NEW HAVEN, Conn. – The Ukrainian National Association Branch 414 hosted its 14th annual Easter Egg Hunt on April 9 on the grounds of St. Michael Ukrainian Catholic Church. The event attracted children between the ages of 1 and 10, with children preparing Easter cards for the parish shut-ins. During the festivities, children played games and hunted for the eggs and candy.
“Ukraine is returning home.” Those were the words of President Petro Poroshenko on May 11, when European Union member states approved the long-awaited waiver of visa requirements for Ukraine. Three days later, at a press conference in Kyiv, Mr. Poroshenko cited Ukraine’s closer ties with the European Union as a major achievement. That same day he participated in a flag-raising ceremony on the occasion of Europe Day in Ukraine – a day that has become all the more significant, he said, due to Ukrainians’ sacrifices during the Euro-Maidan-turned-Revolution of Dignity (2013-2014) when the people rose up to defend the country’s European future and to demonstrate that their country’s civilizational choice was with Europe, not the “Russian world.”
Mr. Poroshenko also cited Russia’s all-out effort to impede Ukraine’s movement toward the West: “Only crazy people can consider Ukraine to be part of the so-called ‘Russian world.’ Ukraine is part of a united Europe stretching from Lisbon to Kharkiv. For three years Russia has tried everything to block Ukraine’s path towards the EU. But nothing will stop our path to Europe.”
On May 17, the Ukrainian president was in Strasbourg, at the European Parliament, for the signing ceremony for the new visa-liberalization regime.
Last year, on May 31, 2016, Ukrainian military aviator Nadiya Savchenko was sworn in as a lawmaker in Ukraine’s Parliament, known as the Verkhovna Rada. She joined as a member of the Batkivshchyna Party, led by Yulia Tymoshenko, former prime minister of Ukraine. The 35-year-old was greeted as a war hero after her release on May 25, 2016, after over two years in Russian custody (708 days), and in her first appearance at Parliament reminded the lawmakers to urge the return of the “prisoners of the Kremlin.”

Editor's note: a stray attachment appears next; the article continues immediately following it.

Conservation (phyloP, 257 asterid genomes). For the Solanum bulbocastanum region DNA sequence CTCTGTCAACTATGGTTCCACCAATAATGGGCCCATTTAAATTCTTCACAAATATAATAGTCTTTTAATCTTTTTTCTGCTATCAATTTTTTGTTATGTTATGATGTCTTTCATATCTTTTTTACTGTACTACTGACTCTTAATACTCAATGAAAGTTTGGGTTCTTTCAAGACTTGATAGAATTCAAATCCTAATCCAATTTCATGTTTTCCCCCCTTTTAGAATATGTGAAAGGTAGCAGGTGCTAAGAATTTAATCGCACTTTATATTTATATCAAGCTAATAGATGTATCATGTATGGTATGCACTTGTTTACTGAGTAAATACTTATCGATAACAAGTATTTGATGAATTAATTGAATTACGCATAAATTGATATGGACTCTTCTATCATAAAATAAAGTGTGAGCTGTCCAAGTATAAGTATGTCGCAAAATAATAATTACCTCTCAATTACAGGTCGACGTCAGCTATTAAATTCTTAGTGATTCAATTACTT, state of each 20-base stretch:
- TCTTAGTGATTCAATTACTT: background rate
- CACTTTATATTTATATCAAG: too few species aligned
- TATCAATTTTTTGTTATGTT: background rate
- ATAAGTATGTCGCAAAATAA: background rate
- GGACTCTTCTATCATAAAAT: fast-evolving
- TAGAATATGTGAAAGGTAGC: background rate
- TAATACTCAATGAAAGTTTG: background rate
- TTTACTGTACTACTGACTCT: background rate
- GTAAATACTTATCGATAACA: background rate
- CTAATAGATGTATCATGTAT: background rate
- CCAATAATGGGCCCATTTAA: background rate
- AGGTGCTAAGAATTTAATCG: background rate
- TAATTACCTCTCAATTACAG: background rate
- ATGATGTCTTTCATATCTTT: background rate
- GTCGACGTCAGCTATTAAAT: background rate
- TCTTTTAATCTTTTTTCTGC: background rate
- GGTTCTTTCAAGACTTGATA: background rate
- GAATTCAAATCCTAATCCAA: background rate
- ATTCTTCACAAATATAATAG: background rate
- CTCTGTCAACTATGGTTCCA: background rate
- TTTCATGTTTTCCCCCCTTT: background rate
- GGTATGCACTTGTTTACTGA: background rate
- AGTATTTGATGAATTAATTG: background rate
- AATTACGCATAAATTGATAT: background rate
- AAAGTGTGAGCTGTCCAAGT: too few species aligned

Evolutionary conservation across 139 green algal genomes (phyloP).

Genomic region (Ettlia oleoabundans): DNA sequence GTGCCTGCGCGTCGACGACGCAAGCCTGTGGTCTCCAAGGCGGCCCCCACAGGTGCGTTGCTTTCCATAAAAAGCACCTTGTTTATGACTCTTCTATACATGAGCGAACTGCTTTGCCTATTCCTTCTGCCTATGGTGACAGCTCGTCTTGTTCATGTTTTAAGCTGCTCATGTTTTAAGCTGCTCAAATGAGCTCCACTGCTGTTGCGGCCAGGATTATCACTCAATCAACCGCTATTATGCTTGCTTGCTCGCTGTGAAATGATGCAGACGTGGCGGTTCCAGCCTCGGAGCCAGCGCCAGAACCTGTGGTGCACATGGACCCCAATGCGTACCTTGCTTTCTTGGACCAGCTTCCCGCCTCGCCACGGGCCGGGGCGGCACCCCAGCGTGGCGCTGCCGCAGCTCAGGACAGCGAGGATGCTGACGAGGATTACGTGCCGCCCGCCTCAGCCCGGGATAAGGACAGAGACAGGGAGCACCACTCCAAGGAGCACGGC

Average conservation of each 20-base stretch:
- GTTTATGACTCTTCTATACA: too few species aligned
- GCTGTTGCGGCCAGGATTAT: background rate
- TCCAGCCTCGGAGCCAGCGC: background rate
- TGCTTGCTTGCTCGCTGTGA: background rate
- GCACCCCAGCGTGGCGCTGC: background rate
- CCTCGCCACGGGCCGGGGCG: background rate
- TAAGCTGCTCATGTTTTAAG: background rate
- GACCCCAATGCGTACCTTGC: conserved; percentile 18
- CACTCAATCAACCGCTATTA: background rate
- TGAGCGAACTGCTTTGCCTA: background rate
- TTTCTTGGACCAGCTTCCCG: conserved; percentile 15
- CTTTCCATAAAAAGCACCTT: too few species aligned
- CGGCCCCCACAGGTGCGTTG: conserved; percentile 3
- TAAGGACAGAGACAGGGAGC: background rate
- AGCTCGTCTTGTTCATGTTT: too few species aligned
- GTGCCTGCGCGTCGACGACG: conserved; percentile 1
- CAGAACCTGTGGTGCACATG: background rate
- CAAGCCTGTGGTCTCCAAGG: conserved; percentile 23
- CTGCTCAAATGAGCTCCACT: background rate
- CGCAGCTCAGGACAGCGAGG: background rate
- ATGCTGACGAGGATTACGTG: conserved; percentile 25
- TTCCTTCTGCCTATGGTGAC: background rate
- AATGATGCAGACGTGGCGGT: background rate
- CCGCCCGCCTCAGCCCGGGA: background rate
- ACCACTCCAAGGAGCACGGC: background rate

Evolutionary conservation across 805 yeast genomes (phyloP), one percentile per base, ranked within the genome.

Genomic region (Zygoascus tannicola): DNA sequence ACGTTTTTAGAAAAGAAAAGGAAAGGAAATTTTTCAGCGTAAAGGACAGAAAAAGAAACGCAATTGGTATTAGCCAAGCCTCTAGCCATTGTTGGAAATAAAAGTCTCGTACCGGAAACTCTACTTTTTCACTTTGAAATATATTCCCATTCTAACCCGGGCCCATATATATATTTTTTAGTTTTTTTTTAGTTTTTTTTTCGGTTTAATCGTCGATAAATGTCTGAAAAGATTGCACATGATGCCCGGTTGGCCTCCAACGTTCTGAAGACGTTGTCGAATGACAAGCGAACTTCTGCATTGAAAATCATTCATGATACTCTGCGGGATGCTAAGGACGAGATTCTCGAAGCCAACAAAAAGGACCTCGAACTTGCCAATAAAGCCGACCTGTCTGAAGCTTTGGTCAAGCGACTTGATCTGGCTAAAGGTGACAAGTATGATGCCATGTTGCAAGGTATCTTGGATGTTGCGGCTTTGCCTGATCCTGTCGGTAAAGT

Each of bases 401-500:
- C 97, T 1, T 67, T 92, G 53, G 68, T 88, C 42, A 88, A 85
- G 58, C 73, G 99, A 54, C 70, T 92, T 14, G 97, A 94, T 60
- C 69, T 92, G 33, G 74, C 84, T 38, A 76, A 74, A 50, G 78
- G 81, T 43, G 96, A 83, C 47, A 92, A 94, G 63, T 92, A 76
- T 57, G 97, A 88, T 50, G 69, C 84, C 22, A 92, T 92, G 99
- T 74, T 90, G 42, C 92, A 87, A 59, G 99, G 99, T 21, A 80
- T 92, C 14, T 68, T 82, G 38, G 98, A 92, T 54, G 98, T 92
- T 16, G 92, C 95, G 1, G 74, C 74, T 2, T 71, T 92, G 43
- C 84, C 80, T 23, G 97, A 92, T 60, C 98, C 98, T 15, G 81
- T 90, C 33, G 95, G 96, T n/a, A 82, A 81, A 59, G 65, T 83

“I’m back, and I won’t let you forget,” she said. “I won’t let you, who sit in these chairs in the Verkhovna Rada, forget those guys who died at the Maidan and who currently are dying in the Donbas.”
The same effort that was made to free her should be used to free the remaining prisoners being held by the Kremlin, Ms. Savchenko said. She removed a banner with her picture on it that was draped around the rostrum, and replaced it with pictures of prisoners who remain in the Kremlin’s custody.
For Russians, Victory Day is an ever more important date; but they act as if May 9 was the end of history and fail to see that the Soviet Army, which liberated Eastern Europe from the Nazis, became an occupying force for almost half a century. Moscow commentator Tatyana Ross says that because Russians are encouraged by the Kremlin to view Victory Day in isolation from what followed, they view the reaction of Eastern Europeans to those events as efforts at “revision of the results of the Great Fatherland War” and as an impermissible defense of Hitler’s aggression (kasparov.ru/material.php?id=59189 F3F19487). Russians don’t ask themselves why, after the Red Army liberated Eastern Europe, it didn’t go home but instead “left in all the liberated countries ‘a limited contingent’ of its forces” for decades, Ms. Ross says. And they don’t see the ways the liberation led to the occupation and the occupation led to Budapest, Vilnius and all the rest. “If Russia would just recognize and then condemn the Soviet occupation of Eastern Europe,” Ms. Ross says, she “does not have any doubts that [the Red Army] would be viewed there as heroes who liberated [Eastern Europe] from German fascism.
Vladimir Putin, who exploited Russian euphoria over the Anschluss of the Ukrainian peninsula of Crimea three years ago to boost his own power, now wants Russians to pay less attention to that region so that they will not be as inclined to complain about the costs to them of that annexation, according to Yevgeniya Goryunova. “Russian euphoria about the annexation of Crimea has significantly weakened under the press of social and economic problems,” the Crimean political scientist says. “The Crimean theme is losing its importance,” and the only aspect of it that Moscow outlets now talk much about is the Kerch bridge (ru.krymr.com/a/28489804.html). In 2014-2015, Mr. Putin made “the sacred importance” of Crimea the centerpiece of his speeches, but already by 2016, as the economic crisis in Russia deepened and the costs of the occupation became more obvious, he shifted away from this theme. And by the end of that year, the Kremlin leader mentioned the annexed peninsula only in passing.